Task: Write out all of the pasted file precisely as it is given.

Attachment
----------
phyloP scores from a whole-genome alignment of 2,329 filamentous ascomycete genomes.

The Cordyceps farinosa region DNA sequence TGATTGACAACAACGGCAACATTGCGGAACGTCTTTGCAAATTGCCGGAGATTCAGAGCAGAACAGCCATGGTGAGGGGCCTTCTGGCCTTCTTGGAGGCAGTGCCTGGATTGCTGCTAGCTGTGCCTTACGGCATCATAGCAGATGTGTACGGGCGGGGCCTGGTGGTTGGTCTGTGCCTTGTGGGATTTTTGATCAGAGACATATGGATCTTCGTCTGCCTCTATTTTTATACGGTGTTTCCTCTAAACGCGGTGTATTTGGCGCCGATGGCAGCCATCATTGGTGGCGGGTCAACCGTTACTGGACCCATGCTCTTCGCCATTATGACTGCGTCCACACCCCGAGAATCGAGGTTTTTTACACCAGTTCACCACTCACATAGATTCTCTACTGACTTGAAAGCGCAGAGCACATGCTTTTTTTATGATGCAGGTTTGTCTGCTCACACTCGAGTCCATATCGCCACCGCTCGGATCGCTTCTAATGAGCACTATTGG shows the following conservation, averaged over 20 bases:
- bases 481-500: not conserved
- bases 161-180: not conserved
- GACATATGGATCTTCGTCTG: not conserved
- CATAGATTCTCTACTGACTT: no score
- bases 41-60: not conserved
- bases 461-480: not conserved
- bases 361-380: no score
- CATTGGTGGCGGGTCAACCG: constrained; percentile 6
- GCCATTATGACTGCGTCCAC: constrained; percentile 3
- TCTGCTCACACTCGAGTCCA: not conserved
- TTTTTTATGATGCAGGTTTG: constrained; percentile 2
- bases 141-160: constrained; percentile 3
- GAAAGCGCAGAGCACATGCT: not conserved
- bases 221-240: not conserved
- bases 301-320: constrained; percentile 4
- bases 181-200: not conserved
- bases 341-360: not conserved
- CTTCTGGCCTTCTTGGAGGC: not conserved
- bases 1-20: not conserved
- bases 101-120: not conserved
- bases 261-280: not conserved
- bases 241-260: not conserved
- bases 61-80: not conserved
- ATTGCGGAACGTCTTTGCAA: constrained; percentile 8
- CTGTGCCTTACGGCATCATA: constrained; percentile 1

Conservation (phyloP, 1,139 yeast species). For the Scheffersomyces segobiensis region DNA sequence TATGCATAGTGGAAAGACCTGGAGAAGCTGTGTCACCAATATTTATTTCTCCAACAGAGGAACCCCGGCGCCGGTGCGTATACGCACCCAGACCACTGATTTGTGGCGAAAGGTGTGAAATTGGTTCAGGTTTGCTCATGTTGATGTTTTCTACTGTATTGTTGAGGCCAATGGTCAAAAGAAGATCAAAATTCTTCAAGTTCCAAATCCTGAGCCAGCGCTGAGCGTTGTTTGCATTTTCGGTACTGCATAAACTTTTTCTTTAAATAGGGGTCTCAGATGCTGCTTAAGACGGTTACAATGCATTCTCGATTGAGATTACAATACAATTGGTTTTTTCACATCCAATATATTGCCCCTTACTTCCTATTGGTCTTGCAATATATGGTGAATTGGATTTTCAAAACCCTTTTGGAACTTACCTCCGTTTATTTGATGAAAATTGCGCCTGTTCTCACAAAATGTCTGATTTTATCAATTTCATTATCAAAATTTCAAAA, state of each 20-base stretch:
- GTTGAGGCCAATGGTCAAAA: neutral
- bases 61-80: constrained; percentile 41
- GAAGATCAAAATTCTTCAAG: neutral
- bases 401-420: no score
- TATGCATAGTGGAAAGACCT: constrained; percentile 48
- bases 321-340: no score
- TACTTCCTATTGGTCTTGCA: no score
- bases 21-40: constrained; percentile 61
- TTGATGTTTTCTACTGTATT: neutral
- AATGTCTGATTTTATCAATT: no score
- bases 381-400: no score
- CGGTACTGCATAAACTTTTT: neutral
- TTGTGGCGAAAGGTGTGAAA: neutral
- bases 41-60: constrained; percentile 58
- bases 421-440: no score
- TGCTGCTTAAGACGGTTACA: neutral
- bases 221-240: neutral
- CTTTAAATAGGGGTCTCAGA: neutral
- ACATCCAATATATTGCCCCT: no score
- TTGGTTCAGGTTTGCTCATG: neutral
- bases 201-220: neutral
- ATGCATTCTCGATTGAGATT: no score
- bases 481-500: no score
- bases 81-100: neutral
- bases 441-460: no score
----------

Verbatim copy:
phyloP scores from a whole-genome alignment of 2,329 filamentous ascomycete genomes.

The Cordyceps farinosa region DNA sequence TGATTGACAACAACGGCAACATTGCGGAACGTCTTTGCAAATTGCCGGAGATTCAGAGCAGAACAGCCATGGTGAGGGGCCTTCTGGCCTTCTTGGAGGCAGTGCCTGGATTGCTGCTAGCTGTGCCTTACGGCATCATAGCAGATGTGTACGGGCGGGGCCTGGTGGTTGGTCTGTGCCTTGTGGGATTTTTGATCAGAGACATATGGATCTTCGTCTGCCTCTATTTTTATACGGTGTTTCCTCTAAACGCGGTGTATTTGGCGCCGATGGCAGCCATCATTGGTGGCGGGTCAACCGTTACTGGACCCATGCTCTTCGCCATTATGACTGCGTCCACACCCCGAGAATCGAGGTTTTTTACACCAGTTCACCACTCACATAGATTCTCTACTGACTTGAAAGCGCAGAGCACATGCTTTTTTTATGATGCAGGTTTGTCTGCTCACACTCGAGTCCATATCGCCACCGCTCGGATCGCTTCTAATGAGCACTATTGG shows the following conservation, averaged over 20 bases:
- bases 481-500: not conserved
- bases 161-180: not conserved
- GACATATGGATCTTCGTCTG: not conserved
- CATAGATTCTCTACTGACTT: no score
- bases 41-60: not conserved
- bases 461-480: not conserved
- bases 361-380: no score
- CATTGGTGGCGGGTCAACCG: constrained; percentile 6
- GCCATTATGACTGCGTCCAC: constrained; percentile 3
- TCTGCTCACACTCGAGTCCA: not conserved
- TTTTTTATGATGCAGGTTTG: constrained; percentile 2
- bases 141-160: constrained; percentile 3
- GAAAGCGCAGAGCACATGCT: not conserved
- bases 221-240: not conserved
- bases 301-320: constrained; percentile 4
- bases 181-200: not conserved
- bases 341-360: not conserved
- CTTCTGGCCTTCTTGGAGGC: not conserved
- bases 1-20: not conserved
- bases 101-120: not conserved
- bases 261-280: not conserved
- bases 241-260: not conserved
- bases 61-80: not conserved
- ATTGCGGAACGTCTTTGCAA: constrained; percentile 8
- CTGTGCCTTACGGCATCATA: constrained; percentile 1

Conservation (phyloP, 1,139 yeast species). For the Scheffersomyces segobiensis region DNA sequence TATGCATAGTGGAAAGACCTGGAGAAGCTGTGTCACCAATATTTATTTCTCCAACAGAGGAACCCCGGCGCCGGTGCGTATACGCACCCAGACCACTGATTTGTGGCGAAAGGTGTGAAATTGGTTCAGGTTTGCTCATGTTGATGTTTTCTACTGTATTGTTGAGGCCAATGGTCAAAAGAAGATCAAAATTCTTCAAGTTCCAAATCCTGAGCCAGCGCTGAGCGTTGTTTGCATTTTCGGTACTGCATAAACTTTTTCTTTAAATAGGGGTCTCAGATGCTGCTTAAGACGGTTACAATGCATTCTCGATTGAGATTACAATACAATTGGTTTTTTCACATCCAATATATTGCCCCTTACTTCCTATTGGTCTTGCAATATATGGTGAATTGGATTTTCAAAACCCTTTTGGAACTTACCTCCGTTTATTTGATGAAAATTGCGCCTGTTCTCACAAAATGTCTGATTTTATCAATTTCATTATCAAAATTTCAAAA, state of each 20-base stretch:
- GTTGAGGCCAATGGTCAAAA: neutral
- bases 61-80: constrained; percentile 41
- GAAGATCAAAATTCTTCAAG: neutral
- bases 401-420: no score
- TATGCATAGTGGAAAGACCT: constrained; percentile 48
- bases 321-340: no score
- TACTTCCTATTGGTCTTGCA: no score
- bases 21-40: constrained; percentile 61
- TTGATGTTTTCTACTGTATT: neutral
- AATGTCTGATTTTATCAATT: no score
- bases 381-400: no score
- CGGTACTGCATAAACTTTTT: neutral
- TTGTGGCGAAAGGTGTGAAA: neutral
- bases 41-60: constrained; percentile 58
- bases 421-440: no score
- TGCTGCTTAAGACGGTTACA: neutral
- bases 221-240: neutral
- CTTTAAATAGGGGTCTCAGA: neutral
- ACATCCAATATATTGCCCCT: no score
- TTGGTTCAGGTTTGCTCATG: neutral
- bases 201-220: neutral
- ATGCATTCTCGATTGAGATT: no score
- bases 481-500: no score
- bases 81-100: neutral
- bases 441-460: no score